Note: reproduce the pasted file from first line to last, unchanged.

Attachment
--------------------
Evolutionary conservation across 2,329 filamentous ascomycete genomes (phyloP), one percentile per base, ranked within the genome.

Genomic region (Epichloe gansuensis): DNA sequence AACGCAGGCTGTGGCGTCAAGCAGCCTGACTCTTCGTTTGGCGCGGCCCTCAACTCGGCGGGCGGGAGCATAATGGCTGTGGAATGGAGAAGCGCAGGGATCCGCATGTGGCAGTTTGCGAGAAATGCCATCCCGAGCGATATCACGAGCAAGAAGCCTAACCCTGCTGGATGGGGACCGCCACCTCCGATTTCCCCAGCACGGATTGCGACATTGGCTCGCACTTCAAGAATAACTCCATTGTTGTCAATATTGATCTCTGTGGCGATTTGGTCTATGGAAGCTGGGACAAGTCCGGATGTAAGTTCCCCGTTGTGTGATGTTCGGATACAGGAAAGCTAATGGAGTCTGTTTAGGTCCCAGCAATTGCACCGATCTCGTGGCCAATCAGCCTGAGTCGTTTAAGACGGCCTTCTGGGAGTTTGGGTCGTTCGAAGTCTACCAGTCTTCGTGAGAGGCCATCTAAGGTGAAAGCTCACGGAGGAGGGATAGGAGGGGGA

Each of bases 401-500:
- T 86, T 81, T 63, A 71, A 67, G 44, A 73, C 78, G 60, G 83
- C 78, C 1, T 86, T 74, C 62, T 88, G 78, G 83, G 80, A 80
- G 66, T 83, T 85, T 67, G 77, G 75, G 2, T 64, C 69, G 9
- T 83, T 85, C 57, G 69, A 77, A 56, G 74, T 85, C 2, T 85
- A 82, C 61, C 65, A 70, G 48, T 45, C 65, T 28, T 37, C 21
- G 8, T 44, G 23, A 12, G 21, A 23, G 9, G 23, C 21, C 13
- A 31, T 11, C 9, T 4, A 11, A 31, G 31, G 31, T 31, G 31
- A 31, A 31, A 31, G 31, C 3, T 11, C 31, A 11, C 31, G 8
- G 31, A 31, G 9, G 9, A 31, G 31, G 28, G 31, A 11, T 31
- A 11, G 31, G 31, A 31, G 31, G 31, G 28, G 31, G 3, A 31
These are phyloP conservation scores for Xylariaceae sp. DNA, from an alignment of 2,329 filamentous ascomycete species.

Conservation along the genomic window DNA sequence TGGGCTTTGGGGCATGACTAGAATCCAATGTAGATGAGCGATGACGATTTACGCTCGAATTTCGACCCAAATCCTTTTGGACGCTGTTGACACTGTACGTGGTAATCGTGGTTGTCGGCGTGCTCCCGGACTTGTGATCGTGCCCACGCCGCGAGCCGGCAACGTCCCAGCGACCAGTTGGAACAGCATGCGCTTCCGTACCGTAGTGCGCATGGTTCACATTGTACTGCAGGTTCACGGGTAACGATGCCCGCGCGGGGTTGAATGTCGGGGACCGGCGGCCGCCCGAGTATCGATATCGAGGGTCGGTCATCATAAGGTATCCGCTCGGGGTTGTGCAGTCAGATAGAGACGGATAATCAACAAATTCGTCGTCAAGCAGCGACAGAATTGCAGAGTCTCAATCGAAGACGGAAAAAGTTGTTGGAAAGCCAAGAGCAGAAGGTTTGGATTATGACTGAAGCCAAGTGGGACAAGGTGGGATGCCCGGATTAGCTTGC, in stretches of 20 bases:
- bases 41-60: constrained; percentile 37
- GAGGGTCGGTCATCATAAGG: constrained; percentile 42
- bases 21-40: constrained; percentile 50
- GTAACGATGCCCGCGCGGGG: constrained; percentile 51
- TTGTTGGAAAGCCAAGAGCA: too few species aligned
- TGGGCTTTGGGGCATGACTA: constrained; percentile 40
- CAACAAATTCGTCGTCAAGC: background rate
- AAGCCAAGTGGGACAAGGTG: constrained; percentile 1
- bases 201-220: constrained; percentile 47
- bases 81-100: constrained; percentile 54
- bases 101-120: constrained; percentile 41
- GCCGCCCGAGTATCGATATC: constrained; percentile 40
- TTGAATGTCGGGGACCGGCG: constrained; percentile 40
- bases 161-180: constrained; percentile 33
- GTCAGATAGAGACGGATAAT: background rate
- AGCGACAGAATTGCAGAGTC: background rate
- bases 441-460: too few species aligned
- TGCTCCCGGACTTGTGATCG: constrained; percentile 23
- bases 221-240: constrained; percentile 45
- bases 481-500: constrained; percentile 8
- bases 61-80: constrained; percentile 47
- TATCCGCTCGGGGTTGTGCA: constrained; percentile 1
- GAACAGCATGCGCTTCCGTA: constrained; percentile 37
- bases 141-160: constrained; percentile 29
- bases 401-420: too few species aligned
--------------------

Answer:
Evolutionary conservation across 2,329 filamentous ascomycete genomes (phyloP), one percentile per base, ranked within the genome.

Genomic region (Epichloe gansuensis): DNA sequence AACGCAGGCTGTGGCGTCAAGCAGCCTGACTCTTCGTTTGGCGCGGCCCTCAACTCGGCGGGCGGGAGCATAATGGCTGTGGAATGGAGAAGCGCAGGGATCCGCATGTGGCAGTTTGCGAGAAATGCCATCCCGAGCGATATCACGAGCAAGAAGCCTAACCCTGCTGGATGGGGACCGCCACCTCCGATTTCCCCAGCACGGATTGCGACATTGGCTCGCACTTCAAGAATAACTCCATTGTTGTCAATATTGATCTCTGTGGCGATTTGGTCTATGGAAGCTGGGACAAGTCCGGATGTAAGTTCCCCGTTGTGTGATGTTCGGATACAGGAAAGCTAATGGAGTCTGTTTAGGTCCCAGCAATTGCACCGATCTCGTGGCCAATCAGCCTGAGTCGTTTAAGACGGCCTTCTGGGAGTTTGGGTCGTTCGAAGTCTACCAGTCTTCGTGAGAGGCCATCTAAGGTGAAAGCTCACGGAGGAGGGATAGGAGGGGGA

Each of bases 401-500:
- T 86, T 81, T 63, A 71, A 67, G 44, A 73, C 78, G 60, G 83
- C 78, C 1, T 86, T 74, C 62, T 88, G 78, G 83, G 80, A 80
- G 66, T 83, T 85, T 67, G 77, G 75, G 2, T 64, C 69, G 9
- T 83, T 85, C 57, G 69, A 77, A 56, G 74, T 85, C 2, T 85
- A 82, C 61, C 65, A 70, G 48, T 45, C 65, T 28, T 37, C 21
- G 8, T 44, G 23, A 12, G 21, A 23, G 9, G 23, C 21, C 13
- A 31, T 11, C 9, T 4, A 11, A 31, G 31, G 31, T 31, G 31
- A 31, A 31, A 31, G 31, C 3, T 11, C 31, A 11, C 31, G 8
- G 31, A 31, G 9, G 9, A 31, G 31, G 28, G 31, A 11, T 31
- A 11, G 31, G 31, A 31, G 31, G 31, G 28, G 31, G 3, A 31
These are phyloP conservation scores for Xylariaceae sp. DNA, from an alignment of 2,329 filamentous ascomycete species.

Conservation along the genomic window DNA sequence TGGGCTTTGGGGCATGACTAGAATCCAATGTAGATGAGCGATGACGATTTACGCTCGAATTTCGACCCAAATCCTTTTGGACGCTGTTGACACTGTACGTGGTAATCGTGGTTGTCGGCGTGCTCCCGGACTTGTGATCGTGCCCACGCCGCGAGCCGGCAACGTCCCAGCGACCAGTTGGAACAGCATGCGCTTCCGTACCGTAGTGCGCATGGTTCACATTGTACTGCAGGTTCACGGGTAACGATGCCCGCGCGGGGTTGAATGTCGGGGACCGGCGGCCGCCCGAGTATCGATATCGAGGGTCGGTCATCATAAGGTATCCGCTCGGGGTTGTGCAGTCAGATAGAGACGGATAATCAACAAATTCGTCGTCAAGCAGCGACAGAATTGCAGAGTCTCAATCGAAGACGGAAAAAGTTGTTGGAAAGCCAAGAGCAGAAGGTTTGGATTATGACTGAAGCCAAGTGGGACAAGGTGGGATGCCCGGATTAGCTTGC, in stretches of 20 bases:
- bases 41-60: constrained; percentile 37
- GAGGGTCGGTCATCATAAGG: constrained; percentile 42
- bases 21-40: constrained; percentile 50
- GTAACGATGCCCGCGCGGGG: constrained; percentile 51
- TTGTTGGAAAGCCAAGAGCA: too few species aligned
- TGGGCTTTGGGGCATGACTA: constrained; percentile 40
- CAACAAATTCGTCGTCAAGC: background rate
- AAGCCAAGTGGGACAAGGTG: constrained; percentile 1
- bases 201-220: constrained; percentile 47
- bases 81-100: constrained; percentile 54
- bases 101-120: constrained; percentile 41
- GCCGCCCGAGTATCGATATC: constrained; percentile 40
- TTGAATGTCGGGGACCGGCG: constrained; percentile 40
- bases 161-180: constrained; percentile 33
- GTCAGATAGAGACGGATAAT: background rate
- AGCGACAGAATTGCAGAGTC: background rate
- bases 441-460: too few species aligned
- TGCTCCCGGACTTGTGATCG: constrained; percentile 23
- bases 221-240: constrained; percentile 45
- bases 481-500: constrained; percentile 8
- bases 61-80: constrained; percentile 47
- TATCCGCTCGGGGTTGTGCA: constrained; percentile 1
- GAACAGCATGCGCTTCCGTA: constrained; percentile 37
- bases 141-160: constrained; percentile 29
- bases 401-420: too few species aligned